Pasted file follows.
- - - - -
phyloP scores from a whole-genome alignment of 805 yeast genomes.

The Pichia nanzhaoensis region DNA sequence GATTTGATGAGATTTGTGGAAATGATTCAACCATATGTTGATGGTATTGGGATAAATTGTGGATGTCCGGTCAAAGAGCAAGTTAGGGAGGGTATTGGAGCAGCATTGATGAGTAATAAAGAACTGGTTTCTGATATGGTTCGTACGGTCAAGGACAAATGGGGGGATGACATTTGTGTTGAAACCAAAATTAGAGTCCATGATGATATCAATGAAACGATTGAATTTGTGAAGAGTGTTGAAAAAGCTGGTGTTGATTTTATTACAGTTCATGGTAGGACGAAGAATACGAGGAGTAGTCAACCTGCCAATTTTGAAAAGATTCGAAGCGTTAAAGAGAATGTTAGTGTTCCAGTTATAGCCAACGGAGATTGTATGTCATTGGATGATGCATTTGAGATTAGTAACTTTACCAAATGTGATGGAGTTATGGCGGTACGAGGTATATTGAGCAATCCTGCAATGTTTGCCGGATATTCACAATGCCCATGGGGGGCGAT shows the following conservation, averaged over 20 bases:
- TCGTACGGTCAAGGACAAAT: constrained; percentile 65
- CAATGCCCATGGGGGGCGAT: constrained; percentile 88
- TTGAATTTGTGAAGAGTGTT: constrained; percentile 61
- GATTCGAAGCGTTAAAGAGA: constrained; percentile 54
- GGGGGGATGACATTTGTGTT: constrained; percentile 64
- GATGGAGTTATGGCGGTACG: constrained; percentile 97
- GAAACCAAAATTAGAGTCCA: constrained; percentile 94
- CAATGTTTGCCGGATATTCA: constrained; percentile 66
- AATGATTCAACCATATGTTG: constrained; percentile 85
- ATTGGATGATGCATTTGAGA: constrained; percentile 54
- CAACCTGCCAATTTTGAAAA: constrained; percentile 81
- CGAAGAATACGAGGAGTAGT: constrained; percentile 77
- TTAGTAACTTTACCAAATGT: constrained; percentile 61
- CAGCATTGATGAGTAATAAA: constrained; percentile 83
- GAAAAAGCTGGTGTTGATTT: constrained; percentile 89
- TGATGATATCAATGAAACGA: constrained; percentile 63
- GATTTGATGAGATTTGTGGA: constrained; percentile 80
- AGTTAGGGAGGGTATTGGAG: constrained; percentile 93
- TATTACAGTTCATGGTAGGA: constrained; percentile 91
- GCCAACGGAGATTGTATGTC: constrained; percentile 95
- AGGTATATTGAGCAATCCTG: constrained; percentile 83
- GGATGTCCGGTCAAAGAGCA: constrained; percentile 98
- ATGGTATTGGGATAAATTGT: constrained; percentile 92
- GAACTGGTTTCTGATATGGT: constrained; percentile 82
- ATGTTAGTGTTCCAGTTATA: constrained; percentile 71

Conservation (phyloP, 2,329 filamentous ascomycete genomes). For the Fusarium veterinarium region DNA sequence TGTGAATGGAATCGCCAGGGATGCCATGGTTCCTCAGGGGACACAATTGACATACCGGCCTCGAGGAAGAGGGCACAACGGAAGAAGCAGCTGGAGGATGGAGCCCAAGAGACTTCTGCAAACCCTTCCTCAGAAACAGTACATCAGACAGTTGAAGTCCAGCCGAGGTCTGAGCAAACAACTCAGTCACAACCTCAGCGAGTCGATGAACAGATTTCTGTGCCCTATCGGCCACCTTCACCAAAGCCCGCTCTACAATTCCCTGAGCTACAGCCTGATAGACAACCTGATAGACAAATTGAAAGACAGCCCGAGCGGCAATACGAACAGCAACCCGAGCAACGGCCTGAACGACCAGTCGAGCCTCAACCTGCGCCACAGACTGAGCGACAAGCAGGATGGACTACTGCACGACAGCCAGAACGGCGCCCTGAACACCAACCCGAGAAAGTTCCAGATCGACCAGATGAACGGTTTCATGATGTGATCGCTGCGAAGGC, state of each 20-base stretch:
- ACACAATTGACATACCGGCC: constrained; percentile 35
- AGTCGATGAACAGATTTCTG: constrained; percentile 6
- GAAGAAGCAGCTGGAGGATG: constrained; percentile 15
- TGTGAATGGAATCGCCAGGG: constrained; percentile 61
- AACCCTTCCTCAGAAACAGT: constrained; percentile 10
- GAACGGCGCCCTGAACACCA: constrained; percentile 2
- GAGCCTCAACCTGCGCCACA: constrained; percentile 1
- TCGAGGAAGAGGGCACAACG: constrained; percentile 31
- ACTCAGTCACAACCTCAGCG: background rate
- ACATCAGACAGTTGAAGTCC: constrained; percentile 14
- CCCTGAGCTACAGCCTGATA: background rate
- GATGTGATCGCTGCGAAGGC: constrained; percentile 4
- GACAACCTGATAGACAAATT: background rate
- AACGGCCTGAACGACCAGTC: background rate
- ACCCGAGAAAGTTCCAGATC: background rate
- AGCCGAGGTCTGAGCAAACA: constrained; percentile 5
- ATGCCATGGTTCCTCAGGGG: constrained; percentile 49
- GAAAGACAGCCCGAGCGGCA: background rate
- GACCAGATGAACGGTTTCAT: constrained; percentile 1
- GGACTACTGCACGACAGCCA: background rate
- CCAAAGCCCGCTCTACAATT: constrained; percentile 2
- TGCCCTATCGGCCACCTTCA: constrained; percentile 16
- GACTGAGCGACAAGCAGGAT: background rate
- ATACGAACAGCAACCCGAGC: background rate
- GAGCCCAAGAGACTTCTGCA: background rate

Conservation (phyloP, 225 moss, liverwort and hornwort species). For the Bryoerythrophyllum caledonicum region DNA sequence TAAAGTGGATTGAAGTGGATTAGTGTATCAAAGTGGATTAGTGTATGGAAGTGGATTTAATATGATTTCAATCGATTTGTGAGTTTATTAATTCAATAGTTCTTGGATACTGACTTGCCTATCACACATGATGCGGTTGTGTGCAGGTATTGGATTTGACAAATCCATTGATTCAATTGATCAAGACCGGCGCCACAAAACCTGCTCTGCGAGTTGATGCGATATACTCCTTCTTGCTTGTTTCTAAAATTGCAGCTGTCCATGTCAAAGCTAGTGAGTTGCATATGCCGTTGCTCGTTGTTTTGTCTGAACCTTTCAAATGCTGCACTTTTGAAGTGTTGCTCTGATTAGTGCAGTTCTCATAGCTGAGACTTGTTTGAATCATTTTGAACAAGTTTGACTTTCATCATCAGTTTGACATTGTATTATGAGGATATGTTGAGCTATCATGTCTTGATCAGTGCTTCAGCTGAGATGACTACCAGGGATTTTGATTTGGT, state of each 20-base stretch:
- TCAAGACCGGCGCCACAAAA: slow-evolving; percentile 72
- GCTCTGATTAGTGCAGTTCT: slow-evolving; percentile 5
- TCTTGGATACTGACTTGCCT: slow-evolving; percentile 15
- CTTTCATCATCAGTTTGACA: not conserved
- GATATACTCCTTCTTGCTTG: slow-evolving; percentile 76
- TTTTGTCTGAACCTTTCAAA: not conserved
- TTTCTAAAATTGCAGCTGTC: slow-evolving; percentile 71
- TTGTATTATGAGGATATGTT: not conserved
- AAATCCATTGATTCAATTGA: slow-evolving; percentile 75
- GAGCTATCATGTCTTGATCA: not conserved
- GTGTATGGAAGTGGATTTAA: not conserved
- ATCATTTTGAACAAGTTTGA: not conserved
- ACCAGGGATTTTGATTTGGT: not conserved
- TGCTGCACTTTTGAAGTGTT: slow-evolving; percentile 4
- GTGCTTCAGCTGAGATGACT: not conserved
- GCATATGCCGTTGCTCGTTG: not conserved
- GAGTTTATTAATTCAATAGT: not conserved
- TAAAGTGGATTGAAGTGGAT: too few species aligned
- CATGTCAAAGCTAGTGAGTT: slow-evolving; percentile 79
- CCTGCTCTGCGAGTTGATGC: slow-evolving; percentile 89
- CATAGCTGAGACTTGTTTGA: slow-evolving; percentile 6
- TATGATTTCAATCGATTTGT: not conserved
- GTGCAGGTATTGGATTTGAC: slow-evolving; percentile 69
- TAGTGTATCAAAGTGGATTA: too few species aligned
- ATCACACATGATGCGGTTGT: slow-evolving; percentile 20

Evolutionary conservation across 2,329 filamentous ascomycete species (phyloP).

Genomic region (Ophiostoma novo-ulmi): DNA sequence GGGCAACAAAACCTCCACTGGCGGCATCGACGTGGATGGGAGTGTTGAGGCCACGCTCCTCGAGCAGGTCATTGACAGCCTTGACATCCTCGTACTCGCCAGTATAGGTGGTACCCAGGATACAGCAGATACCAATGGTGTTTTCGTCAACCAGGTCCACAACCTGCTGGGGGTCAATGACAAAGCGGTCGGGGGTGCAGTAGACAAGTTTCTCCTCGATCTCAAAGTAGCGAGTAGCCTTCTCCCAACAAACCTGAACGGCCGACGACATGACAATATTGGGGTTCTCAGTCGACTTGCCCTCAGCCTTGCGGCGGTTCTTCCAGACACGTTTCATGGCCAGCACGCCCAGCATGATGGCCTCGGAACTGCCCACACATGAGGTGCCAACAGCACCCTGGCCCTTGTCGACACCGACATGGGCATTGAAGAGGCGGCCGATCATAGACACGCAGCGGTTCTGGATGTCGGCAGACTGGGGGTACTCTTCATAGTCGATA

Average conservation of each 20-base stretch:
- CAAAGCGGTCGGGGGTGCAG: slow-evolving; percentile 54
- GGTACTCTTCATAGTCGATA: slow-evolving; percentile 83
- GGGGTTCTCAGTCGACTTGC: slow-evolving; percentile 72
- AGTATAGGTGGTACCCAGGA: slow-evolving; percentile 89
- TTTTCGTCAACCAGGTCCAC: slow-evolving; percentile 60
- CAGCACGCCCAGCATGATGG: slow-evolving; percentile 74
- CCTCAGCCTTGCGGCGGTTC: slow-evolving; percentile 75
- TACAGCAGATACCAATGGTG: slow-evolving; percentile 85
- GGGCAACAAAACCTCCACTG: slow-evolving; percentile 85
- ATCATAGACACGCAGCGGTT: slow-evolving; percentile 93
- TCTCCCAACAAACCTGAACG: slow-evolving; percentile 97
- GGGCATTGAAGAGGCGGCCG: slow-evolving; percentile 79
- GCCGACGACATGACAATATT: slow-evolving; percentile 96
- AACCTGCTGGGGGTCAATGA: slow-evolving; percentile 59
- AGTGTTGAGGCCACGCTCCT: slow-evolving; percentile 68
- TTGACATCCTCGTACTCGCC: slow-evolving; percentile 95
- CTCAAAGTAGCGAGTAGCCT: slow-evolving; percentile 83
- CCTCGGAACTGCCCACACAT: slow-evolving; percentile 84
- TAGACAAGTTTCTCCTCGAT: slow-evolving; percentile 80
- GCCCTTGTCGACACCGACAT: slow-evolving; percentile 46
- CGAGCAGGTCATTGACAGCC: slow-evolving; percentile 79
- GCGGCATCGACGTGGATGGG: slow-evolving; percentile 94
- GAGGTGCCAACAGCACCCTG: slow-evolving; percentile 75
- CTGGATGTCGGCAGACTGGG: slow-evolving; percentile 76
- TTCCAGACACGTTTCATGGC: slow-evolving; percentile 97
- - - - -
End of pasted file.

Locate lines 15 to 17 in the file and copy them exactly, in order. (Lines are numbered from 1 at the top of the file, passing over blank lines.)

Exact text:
- TTAGTAACTTTACCAAATGT: constrained; percentile 61
- CAGCATTGATGAGTAATAAA: constrained; percentile 83
- GAAAAAGCTGGTGTTGATTT: constrained; percentile 89